Mcleod's Daughters: articles


Dry blokes for daughters in the dust

When Tess, the major-domess of McLeod's Daughters (TV2, Thursday), saunters on to the verandah at Drovers Run in the first episode of the new series, she clutches a coffee mug and smiles to herself as she admires the vista of her vast property.

When we last saw Tess, she was a mess, coping with the suspected death of husband Nick who apparently met his maker in a plane crash in South America, a stunt which must have saved the producers a mint.

Tess, blessed with the mandatory Drovers just-get-on-with-it mindset, seems to have put her grieving aside, and is ready to saddle up and face another hard day at the droving office.

But when we first set eyes on her cradling her cup of coffee in her sunburnt fingers, we could be forgiven for imagining we are observing the resurrection of an instant coffee ad.

Tess has eyes bluer than a pair of faded Levis and thick blonde hair that she wears in a braid swinging down her back. We watch her swing into the saddle, plant her Akubra on top of her head and pause before giddy-upping her horse, to pat her stomach.

Lest we forget, Tess is carrying Nick's child and the viewer worries that she will take a tumble and a miscarriage will cut Tess's ties once and forever with her dead husband.

But, is he dead? News comes in that they have found Nick's "remains", which is a wake-up (or a dead-down) call for Tess who has been hoping against hope that Nick will just turn up one day, just like Ashley Wilkes did when he returned home to Melanie after the civil war was over in Gone With the Wind.

Nick's father Harry, played by Kiwi actor Marshall Napier, has to be informed. Tess asks Alex, Harry's only surviving son to deliver the grim news about the bits found in Buenos Aires, which Harry takes with customary curmudgeonly crispness.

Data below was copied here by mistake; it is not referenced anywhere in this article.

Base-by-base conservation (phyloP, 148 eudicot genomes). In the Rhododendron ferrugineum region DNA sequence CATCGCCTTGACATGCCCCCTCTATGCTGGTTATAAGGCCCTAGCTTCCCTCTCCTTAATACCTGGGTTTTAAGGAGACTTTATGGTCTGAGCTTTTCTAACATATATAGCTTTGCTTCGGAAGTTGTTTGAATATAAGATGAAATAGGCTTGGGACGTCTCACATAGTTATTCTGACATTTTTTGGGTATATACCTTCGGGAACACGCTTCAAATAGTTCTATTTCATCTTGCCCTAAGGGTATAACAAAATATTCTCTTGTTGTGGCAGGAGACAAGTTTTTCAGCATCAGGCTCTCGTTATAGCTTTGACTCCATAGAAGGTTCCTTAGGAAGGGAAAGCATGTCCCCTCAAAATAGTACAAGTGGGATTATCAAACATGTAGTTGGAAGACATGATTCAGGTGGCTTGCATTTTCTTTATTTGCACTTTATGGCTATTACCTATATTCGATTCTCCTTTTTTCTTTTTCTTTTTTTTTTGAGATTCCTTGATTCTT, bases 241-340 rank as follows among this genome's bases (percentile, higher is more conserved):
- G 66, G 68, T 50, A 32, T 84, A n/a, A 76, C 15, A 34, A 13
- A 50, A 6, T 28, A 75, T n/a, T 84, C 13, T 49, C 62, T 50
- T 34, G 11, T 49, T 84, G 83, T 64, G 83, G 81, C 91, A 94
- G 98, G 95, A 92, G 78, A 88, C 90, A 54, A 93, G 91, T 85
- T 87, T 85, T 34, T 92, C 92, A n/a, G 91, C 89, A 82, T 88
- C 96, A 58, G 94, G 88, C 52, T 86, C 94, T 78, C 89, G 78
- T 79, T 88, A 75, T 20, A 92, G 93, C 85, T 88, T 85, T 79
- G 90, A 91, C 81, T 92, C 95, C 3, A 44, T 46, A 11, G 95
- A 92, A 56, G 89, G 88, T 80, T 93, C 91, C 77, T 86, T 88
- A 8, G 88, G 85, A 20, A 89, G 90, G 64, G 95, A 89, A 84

Alex has just returned home with Fiona, a fiancee he has formed a hasty union with after the briefest four-day courtship.

If you've never watched McLeod's Daughters before, then it will be apparent by now that this saga is a soap opera acted out, or ridden out, on horses' legs and in due course we get to see all the equine lassies saddle up.

Jodi, a lanky blonde who has just found out that old man McLeod was her real father, even gets to do a spectacular two-inch jump, which is filmed in slow motion.

What irks me about McLeod's Daughters is that, while it is accepted that this is a chickcom, the men in it are terribly unfanciable. I was thrilled to hear the sad news that Nick had met his maker (watch this space) because he's got a sharp face and a hard slit of a mouth, and Alex his brother (possibly half I blame the proliferation of hay barns) is a big boring lummox of a bloke. Only the vet could be of any use as a possible pin-up boy, but he too is as dry as a bone. Advertisement Advertisement

The first episode dissipated into a squabble between Harry and Alex with the womenfolk rushing indoors to splash their boots and give the men time to settle old scores. Fiona kept elbowing Alex that: "You should talk to him (Harry)" while Harry struggled with conciliatory language.

Harry: "I want you here. You belong here."

(Long homoerotic Speights look exchanged between father and son.)

Alex: "Why?"

Harry (voice choked with he-motion: "Because you're my son."

Meanwhile, Tess has taken a leaf out of Harry's book and is not exactly thrilled to discover that Jodi is in fact her sister.

What with Nick's remains and Jodi having undertaken a dna test for parental proof, all they need is David Caruso wandering on to the spread to do a CSI and they'd be rating their hooves off.

When the humans aren't performing particularly brilliantly, what better way to save the script than have a black beauty, in the shape of a race horse, ride on to the set.

The girls and a couple of the unfanciables quickly get their feet in the stirrups and race each other to catch the escaped purebred. It was on its way to Harry's place but came a gutser in a horse float. This allows Jodi and Tess to bond as they masterfully track the horse down and slip a rope nimbly through the bridle. Later the sisters stand on the verandah and raise a glass to their new-found filiality.

Let's hope Harry or Alex will fly over to Buenos Aires to confirm once and for all that the odious Nick is truly RIP. The daughters could do with a decent male lead.

By Jane Bowron
April 21, 2006
The Dominion Post (New Zealand)